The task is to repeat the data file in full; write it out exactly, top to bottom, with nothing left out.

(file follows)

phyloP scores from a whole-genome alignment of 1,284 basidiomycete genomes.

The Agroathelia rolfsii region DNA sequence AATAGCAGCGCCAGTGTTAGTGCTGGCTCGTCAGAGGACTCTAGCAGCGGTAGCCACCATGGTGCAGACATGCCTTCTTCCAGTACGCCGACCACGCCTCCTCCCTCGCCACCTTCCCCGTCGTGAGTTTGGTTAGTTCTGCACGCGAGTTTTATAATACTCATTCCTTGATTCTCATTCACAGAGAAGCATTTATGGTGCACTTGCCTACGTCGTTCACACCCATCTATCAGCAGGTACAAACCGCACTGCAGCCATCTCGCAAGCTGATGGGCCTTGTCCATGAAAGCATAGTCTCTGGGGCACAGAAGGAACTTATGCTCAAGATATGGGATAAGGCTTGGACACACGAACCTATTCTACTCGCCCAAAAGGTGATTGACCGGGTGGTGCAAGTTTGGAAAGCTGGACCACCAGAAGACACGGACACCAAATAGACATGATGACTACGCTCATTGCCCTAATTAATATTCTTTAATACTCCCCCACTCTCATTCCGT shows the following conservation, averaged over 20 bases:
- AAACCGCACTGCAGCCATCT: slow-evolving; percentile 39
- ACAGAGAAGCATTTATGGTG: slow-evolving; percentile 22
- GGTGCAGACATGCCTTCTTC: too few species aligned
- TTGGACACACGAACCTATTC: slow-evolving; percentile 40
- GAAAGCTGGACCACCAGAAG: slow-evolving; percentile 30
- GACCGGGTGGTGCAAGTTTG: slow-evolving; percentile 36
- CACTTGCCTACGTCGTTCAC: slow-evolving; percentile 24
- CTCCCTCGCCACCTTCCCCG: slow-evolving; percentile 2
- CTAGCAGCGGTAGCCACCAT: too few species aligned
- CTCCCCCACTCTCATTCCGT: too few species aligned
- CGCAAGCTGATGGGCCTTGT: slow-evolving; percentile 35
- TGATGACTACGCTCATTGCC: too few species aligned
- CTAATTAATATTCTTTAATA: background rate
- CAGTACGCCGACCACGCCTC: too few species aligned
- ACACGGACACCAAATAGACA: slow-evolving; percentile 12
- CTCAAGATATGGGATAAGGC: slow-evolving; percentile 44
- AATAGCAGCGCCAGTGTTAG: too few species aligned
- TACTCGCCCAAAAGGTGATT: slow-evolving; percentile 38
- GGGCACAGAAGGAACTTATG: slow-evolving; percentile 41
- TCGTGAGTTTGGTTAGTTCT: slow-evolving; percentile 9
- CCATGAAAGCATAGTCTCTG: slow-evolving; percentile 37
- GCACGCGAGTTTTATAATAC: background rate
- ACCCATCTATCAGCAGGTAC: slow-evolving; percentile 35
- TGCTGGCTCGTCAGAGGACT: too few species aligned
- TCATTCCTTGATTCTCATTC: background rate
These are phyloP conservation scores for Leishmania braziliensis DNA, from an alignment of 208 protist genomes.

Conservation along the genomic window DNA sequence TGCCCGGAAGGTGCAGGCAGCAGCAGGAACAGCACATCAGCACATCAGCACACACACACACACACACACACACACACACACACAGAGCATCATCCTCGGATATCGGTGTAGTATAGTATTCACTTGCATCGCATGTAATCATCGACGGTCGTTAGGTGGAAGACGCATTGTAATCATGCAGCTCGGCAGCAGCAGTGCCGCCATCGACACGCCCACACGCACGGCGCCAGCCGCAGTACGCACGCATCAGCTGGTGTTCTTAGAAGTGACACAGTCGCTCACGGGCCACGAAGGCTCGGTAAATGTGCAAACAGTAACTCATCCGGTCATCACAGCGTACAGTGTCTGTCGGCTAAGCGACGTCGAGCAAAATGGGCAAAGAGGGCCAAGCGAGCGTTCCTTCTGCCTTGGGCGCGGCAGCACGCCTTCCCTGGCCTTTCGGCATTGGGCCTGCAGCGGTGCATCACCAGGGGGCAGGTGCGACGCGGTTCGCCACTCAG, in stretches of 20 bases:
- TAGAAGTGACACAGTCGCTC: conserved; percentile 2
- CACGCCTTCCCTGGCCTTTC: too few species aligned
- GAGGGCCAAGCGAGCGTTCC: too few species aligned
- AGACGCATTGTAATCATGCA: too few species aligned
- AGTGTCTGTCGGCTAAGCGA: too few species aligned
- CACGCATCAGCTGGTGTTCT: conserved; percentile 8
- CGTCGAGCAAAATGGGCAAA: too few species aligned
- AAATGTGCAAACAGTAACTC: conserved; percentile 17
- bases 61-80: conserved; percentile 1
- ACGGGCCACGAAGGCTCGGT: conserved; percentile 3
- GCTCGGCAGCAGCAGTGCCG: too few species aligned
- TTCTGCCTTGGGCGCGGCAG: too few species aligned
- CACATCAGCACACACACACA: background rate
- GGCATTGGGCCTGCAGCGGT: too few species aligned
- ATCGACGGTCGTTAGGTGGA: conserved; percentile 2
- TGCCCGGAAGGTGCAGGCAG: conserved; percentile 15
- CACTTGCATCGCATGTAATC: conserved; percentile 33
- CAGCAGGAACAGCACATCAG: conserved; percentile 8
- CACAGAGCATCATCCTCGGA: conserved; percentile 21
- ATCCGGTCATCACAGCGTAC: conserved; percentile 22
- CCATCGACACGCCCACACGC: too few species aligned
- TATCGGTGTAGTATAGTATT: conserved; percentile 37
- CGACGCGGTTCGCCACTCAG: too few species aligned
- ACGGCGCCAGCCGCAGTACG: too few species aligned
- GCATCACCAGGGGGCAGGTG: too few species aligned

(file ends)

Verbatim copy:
phyloP scores from a whole-genome alignment of 1,284 basidiomycete genomes.

The Agroathelia rolfsii region DNA sequence AATAGCAGCGCCAGTGTTAGTGCTGGCTCGTCAGAGGACTCTAGCAGCGGTAGCCACCATGGTGCAGACATGCCTTCTTCCAGTACGCCGACCACGCCTCCTCCCTCGCCACCTTCCCCGTCGTGAGTTTGGTTAGTTCTGCACGCGAGTTTTATAATACTCATTCCTTGATTCTCATTCACAGAGAAGCATTTATGGTGCACTTGCCTACGTCGTTCACACCCATCTATCAGCAGGTACAAACCGCACTGCAGCCATCTCGCAAGCTGATGGGCCTTGTCCATGAAAGCATAGTCTCTGGGGCACAGAAGGAACTTATGCTCAAGATATGGGATAAGGCTTGGACACACGAACCTATTCTACTCGCCCAAAAGGTGATTGACCGGGTGGTGCAAGTTTGGAAAGCTGGACCACCAGAAGACACGGACACCAAATAGACATGATGACTACGCTCATTGCCCTAATTAATATTCTTTAATACTCCCCCACTCTCATTCCGT shows the following conservation, averaged over 20 bases:
- AAACCGCACTGCAGCCATCT: slow-evolving; percentile 39
- ACAGAGAAGCATTTATGGTG: slow-evolving; percentile 22
- GGTGCAGACATGCCTTCTTC: too few species aligned
- TTGGACACACGAACCTATTC: slow-evolving; percentile 40
- GAAAGCTGGACCACCAGAAG: slow-evolving; percentile 30
- GACCGGGTGGTGCAAGTTTG: slow-evolving; percentile 36
- CACTTGCCTACGTCGTTCAC: slow-evolving; percentile 24
- CTCCCTCGCCACCTTCCCCG: slow-evolving; percentile 2
- CTAGCAGCGGTAGCCACCAT: too few species aligned
- CTCCCCCACTCTCATTCCGT: too few species aligned
- CGCAAGCTGATGGGCCTTGT: slow-evolving; percentile 35
- TGATGACTACGCTCATTGCC: too few species aligned
- CTAATTAATATTCTTTAATA: background rate
- CAGTACGCCGACCACGCCTC: too few species aligned
- ACACGGACACCAAATAGACA: slow-evolving; percentile 12
- CTCAAGATATGGGATAAGGC: slow-evolving; percentile 44
- AATAGCAGCGCCAGTGTTAG: too few species aligned
- TACTCGCCCAAAAGGTGATT: slow-evolving; percentile 38
- GGGCACAGAAGGAACTTATG: slow-evolving; percentile 41
- TCGTGAGTTTGGTTAGTTCT: slow-evolving; percentile 9
- CCATGAAAGCATAGTCTCTG: slow-evolving; percentile 37
- GCACGCGAGTTTTATAATAC: background rate
- ACCCATCTATCAGCAGGTAC: slow-evolving; percentile 35
- TGCTGGCTCGTCAGAGGACT: too few species aligned
- TCATTCCTTGATTCTCATTC: background rate
These are phyloP conservation scores for Leishmania braziliensis DNA, from an alignment of 208 protist genomes.

Conservation along the genomic window DNA sequence TGCCCGGAAGGTGCAGGCAGCAGCAGGAACAGCACATCAGCACATCAGCACACACACACACACACACACACACACACACACACAGAGCATCATCCTCGGATATCGGTGTAGTATAGTATTCACTTGCATCGCATGTAATCATCGACGGTCGTTAGGTGGAAGACGCATTGTAATCATGCAGCTCGGCAGCAGCAGTGCCGCCATCGACACGCCCACACGCACGGCGCCAGCCGCAGTACGCACGCATCAGCTGGTGTTCTTAGAAGTGACACAGTCGCTCACGGGCCACGAAGGCTCGGTAAATGTGCAAACAGTAACTCATCCGGTCATCACAGCGTACAGTGTCTGTCGGCTAAGCGACGTCGAGCAAAATGGGCAAAGAGGGCCAAGCGAGCGTTCCTTCTGCCTTGGGCGCGGCAGCACGCCTTCCCTGGCCTTTCGGCATTGGGCCTGCAGCGGTGCATCACCAGGGGGCAGGTGCGACGCGGTTCGCCACTCAG, in stretches of 20 bases:
- TAGAAGTGACACAGTCGCTC: conserved; percentile 2
- CACGCCTTCCCTGGCCTTTC: too few species aligned
- GAGGGCCAAGCGAGCGTTCC: too few species aligned
- AGACGCATTGTAATCATGCA: too few species aligned
- AGTGTCTGTCGGCTAAGCGA: too few species aligned
- CACGCATCAGCTGGTGTTCT: conserved; percentile 8
- CGTCGAGCAAAATGGGCAAA: too few species aligned
- AAATGTGCAAACAGTAACTC: conserved; percentile 17
- bases 61-80: conserved; percentile 1
- ACGGGCCACGAAGGCTCGGT: conserved; percentile 3
- GCTCGGCAGCAGCAGTGCCG: too few species aligned
- TTCTGCCTTGGGCGCGGCAG: too few species aligned
- CACATCAGCACACACACACA: background rate
- GGCATTGGGCCTGCAGCGGT: too few species aligned
- ATCGACGGTCGTTAGGTGGA: conserved; percentile 2
- TGCCCGGAAGGTGCAGGCAG: conserved; percentile 15
- CACTTGCATCGCATGTAATC: conserved; percentile 33
- CAGCAGGAACAGCACATCAG: conserved; percentile 8
- CACAGAGCATCATCCTCGGA: conserved; percentile 21
- ATCCGGTCATCACAGCGTAC: conserved; percentile 22
- CCATCGACACGCCCACACGC: too few species aligned
- TATCGGTGTAGTATAGTATT: conserved; percentile 37
- CGACGCGGTTCGCCACTCAG: too few species aligned
- ACGGCGCCAGCCGCAGTACG: too few species aligned
- GCATCACCAGGGGGCAGGTG: too few species aligned